The fourth calendar month brings with it Camp NaNoWriMo (for those unfamiliar with it, check it out here). I’m taking part in it and have set myself a small goal of 10,000 words. I’m finally going to be working on my novel and hope to reach my word count goal against all odds (college assignments, dance practice and general laziness, to name a few). Due to this, writing fiction outside of it is going to be pretty hard as I don’t think I’ll have the time. That said, I do love fiction, so here’s something I wrote a long time ago and submitted it to a magazine, but it was never published and the editor never got back to me. I know it could be better, but I’ll be posting it anyway.
The Boy Who Liked Lightning and Hated Thunder
The little boy stared at the darkening sky through the large bay window. The wind blew in strong gusts, with a promising hint of moisture in its scent. It tugged at the tops of the scattered trees, whisking away the leaves that were too weak to resist its pull. Along with the wind came the hurrying clouds. They scuttled across the sky like so many little soldiers forming ranks, waiting for a signal to rain down upon the unsuspecting earth. Instead of cannon-fire, their ammunition was lightning and thunder. The little boy at the window, watching with fascination and apprehension, was insignificant to them.
As the clouds shut off what little sunlight the pale 3 o’ clock sun was brave enough to muster, his mind swirled with contradicting thoughts. He loved the lightning, but he was afraid of the thunder. Being as old as he was, with no knowledge of the science behind the clouds, or the rain, or the lightning, or the thunder, or pretty much anything else, he had no idea why thunder always followed lightning. The pretty flash of forked, blindingly bright light was a treat to his eyes. They lit up like tiny beacons as his excitement grew, reflecting the effulgence in the empyrean. And then came the crash of thunder, that indescribable sound that nothing the children of earth have created can imitate or emulate; the sound that embodies nature’s absolute dominance even over the most audacious of all creatures.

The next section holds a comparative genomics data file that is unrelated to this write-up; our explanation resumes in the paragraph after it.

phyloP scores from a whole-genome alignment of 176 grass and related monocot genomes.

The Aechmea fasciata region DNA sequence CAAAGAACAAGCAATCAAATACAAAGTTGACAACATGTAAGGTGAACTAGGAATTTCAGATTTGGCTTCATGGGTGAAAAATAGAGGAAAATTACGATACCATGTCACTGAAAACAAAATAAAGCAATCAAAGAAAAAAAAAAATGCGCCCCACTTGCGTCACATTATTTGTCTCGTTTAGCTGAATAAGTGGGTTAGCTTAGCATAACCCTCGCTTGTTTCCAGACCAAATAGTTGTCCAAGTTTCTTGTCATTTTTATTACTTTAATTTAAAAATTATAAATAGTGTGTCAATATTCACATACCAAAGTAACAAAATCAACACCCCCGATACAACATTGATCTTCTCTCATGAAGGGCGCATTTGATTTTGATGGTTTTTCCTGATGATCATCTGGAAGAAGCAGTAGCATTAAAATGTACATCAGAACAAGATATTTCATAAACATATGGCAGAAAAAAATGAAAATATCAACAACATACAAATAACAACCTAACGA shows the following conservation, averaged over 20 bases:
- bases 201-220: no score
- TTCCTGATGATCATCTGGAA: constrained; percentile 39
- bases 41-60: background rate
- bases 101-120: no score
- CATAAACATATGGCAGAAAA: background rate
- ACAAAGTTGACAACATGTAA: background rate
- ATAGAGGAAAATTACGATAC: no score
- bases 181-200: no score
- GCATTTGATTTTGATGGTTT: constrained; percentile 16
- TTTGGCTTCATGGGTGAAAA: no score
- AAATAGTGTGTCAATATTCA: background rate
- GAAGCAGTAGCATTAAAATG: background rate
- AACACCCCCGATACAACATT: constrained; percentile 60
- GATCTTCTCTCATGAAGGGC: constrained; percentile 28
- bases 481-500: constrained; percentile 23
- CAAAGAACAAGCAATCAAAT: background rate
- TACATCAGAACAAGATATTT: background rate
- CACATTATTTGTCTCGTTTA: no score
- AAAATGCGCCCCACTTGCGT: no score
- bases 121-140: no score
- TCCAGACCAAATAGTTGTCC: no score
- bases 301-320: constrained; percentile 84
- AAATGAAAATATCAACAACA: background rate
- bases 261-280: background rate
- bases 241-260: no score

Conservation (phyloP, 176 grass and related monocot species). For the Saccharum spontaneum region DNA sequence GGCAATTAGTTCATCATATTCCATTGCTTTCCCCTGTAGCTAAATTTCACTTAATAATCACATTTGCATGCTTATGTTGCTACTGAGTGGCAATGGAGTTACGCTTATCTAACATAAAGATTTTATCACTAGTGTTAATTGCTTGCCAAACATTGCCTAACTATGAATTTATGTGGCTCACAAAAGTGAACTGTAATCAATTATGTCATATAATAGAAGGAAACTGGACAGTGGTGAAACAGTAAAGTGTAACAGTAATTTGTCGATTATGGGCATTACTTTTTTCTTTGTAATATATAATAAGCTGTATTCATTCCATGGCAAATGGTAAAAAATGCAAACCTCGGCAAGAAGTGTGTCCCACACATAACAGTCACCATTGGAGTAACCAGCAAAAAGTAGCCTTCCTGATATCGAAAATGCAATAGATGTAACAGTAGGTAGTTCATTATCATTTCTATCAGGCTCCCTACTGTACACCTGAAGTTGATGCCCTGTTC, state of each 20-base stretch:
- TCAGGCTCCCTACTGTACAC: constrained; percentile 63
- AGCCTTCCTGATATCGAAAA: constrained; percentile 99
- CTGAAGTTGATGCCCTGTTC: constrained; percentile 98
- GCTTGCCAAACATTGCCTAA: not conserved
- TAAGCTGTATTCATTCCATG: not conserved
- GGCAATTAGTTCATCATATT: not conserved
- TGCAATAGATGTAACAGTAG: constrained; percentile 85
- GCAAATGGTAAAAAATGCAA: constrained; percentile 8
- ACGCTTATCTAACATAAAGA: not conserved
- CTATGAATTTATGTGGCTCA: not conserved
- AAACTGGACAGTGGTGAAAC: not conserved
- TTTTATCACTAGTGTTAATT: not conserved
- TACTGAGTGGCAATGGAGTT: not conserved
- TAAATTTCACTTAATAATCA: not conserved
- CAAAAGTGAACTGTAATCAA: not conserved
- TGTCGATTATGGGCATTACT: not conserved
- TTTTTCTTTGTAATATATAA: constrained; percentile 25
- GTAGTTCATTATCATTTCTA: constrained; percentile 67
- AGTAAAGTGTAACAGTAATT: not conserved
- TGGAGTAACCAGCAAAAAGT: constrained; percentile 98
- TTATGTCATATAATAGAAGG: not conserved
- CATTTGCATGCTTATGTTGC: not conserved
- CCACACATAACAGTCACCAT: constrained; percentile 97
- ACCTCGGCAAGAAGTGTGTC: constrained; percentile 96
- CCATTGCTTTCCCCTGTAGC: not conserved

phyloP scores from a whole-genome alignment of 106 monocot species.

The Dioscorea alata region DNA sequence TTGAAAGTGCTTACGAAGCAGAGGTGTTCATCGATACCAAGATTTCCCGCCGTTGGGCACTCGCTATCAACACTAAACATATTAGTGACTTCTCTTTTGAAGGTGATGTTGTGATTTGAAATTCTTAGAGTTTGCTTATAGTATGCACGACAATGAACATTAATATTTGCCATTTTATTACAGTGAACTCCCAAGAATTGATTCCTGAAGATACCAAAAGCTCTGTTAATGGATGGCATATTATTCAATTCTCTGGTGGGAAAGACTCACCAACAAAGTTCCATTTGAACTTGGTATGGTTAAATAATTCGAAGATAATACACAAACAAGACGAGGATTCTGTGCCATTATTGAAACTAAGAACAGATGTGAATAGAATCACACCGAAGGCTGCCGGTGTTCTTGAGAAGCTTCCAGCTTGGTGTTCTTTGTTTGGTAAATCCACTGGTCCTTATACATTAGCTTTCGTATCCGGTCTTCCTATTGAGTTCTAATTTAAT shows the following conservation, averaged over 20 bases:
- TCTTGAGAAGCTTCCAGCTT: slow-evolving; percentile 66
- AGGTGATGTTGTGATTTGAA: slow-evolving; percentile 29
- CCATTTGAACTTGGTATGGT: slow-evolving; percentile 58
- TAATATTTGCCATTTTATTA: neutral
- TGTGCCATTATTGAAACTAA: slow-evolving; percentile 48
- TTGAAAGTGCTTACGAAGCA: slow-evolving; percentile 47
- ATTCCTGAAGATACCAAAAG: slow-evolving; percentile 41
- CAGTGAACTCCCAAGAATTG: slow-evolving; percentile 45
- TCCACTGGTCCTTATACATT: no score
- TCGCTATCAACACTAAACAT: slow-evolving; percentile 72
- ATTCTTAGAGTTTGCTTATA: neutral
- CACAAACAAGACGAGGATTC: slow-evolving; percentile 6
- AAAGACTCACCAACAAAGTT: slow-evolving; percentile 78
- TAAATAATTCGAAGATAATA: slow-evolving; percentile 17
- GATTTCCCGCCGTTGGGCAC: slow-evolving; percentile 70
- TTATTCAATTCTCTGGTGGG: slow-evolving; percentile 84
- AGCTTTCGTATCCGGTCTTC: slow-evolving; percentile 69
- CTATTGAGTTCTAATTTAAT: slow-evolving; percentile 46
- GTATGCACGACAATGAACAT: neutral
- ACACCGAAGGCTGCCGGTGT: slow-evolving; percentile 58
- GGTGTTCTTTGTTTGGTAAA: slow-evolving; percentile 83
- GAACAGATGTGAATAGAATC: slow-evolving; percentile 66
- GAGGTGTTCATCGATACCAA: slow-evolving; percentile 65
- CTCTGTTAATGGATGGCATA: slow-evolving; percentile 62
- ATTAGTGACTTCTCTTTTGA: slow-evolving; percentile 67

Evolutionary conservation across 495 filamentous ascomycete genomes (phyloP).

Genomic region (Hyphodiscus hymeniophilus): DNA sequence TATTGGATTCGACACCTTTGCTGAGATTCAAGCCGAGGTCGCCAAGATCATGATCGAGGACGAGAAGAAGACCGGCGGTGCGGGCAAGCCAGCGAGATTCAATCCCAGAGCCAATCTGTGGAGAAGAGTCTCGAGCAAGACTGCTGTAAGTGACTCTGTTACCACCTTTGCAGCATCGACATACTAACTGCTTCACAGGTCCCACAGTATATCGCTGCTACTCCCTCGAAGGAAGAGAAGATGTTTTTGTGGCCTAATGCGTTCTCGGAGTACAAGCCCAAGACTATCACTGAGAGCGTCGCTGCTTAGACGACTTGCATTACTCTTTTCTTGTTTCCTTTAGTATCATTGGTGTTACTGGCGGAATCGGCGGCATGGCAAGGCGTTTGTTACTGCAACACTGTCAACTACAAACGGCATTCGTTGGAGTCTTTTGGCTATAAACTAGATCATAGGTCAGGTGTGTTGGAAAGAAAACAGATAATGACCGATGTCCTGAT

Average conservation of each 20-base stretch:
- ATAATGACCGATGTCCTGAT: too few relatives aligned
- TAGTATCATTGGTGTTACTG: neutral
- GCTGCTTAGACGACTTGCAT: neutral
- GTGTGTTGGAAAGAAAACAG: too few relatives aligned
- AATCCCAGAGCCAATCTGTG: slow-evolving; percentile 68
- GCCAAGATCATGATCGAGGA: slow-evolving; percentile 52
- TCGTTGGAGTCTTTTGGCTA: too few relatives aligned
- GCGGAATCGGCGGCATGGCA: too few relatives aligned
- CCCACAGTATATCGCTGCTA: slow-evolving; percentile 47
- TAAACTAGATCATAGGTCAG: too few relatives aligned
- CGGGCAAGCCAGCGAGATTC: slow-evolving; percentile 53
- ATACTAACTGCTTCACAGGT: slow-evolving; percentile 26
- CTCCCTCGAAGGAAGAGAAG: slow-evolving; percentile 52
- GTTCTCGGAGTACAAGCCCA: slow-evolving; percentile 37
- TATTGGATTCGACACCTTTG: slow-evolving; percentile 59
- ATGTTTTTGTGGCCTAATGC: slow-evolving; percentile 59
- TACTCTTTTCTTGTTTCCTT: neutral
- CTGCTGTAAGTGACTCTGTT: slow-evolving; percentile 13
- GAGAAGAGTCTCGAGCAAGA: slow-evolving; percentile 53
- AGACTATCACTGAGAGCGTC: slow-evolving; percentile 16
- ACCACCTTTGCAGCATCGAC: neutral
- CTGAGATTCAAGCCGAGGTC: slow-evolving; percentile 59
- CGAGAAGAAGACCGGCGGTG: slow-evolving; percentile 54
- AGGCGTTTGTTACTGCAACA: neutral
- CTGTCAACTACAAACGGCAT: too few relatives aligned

Just as he cupped his dainty hands over his tiny ears, his mother swept into the room to check on him. She smiled as she saw him like that, his body curled up as if to fend off an attack by an invisible enemy, who was making a horrible din. She gently pried away his arms and scooped him up in a warm, comforting embrace.
“What’s the matter, little boy?” she whispered in his ear. He looked at for a brief second before replying, his face moulded into the expression that goes with the feeling of complete trust, which only a mother’s voice can evoke.
“I hate that sound!” he squeaked. His voice had a barely concealed tremor of fear, masked by a feeling of intense dislike.
“That sound is thunder,” his mother explained. “It is no use hating it. There will be thunder, there will be lightning and there will be rain, whether you like it or not. It is Nature, and it is much bigger than you or I.” She smiled to drive home her point.
“Let me tell you a story,” she began again, as she took his hand and lead him to the kitchen. She set him down on the counter and bustled about to prepare tea, a hot cup of which was, in her opinion, the perfect antidote to rainy day blues. “Long, long ago, when the world was still young, there were two Gods who never got along, the Rain God and the Earth God.”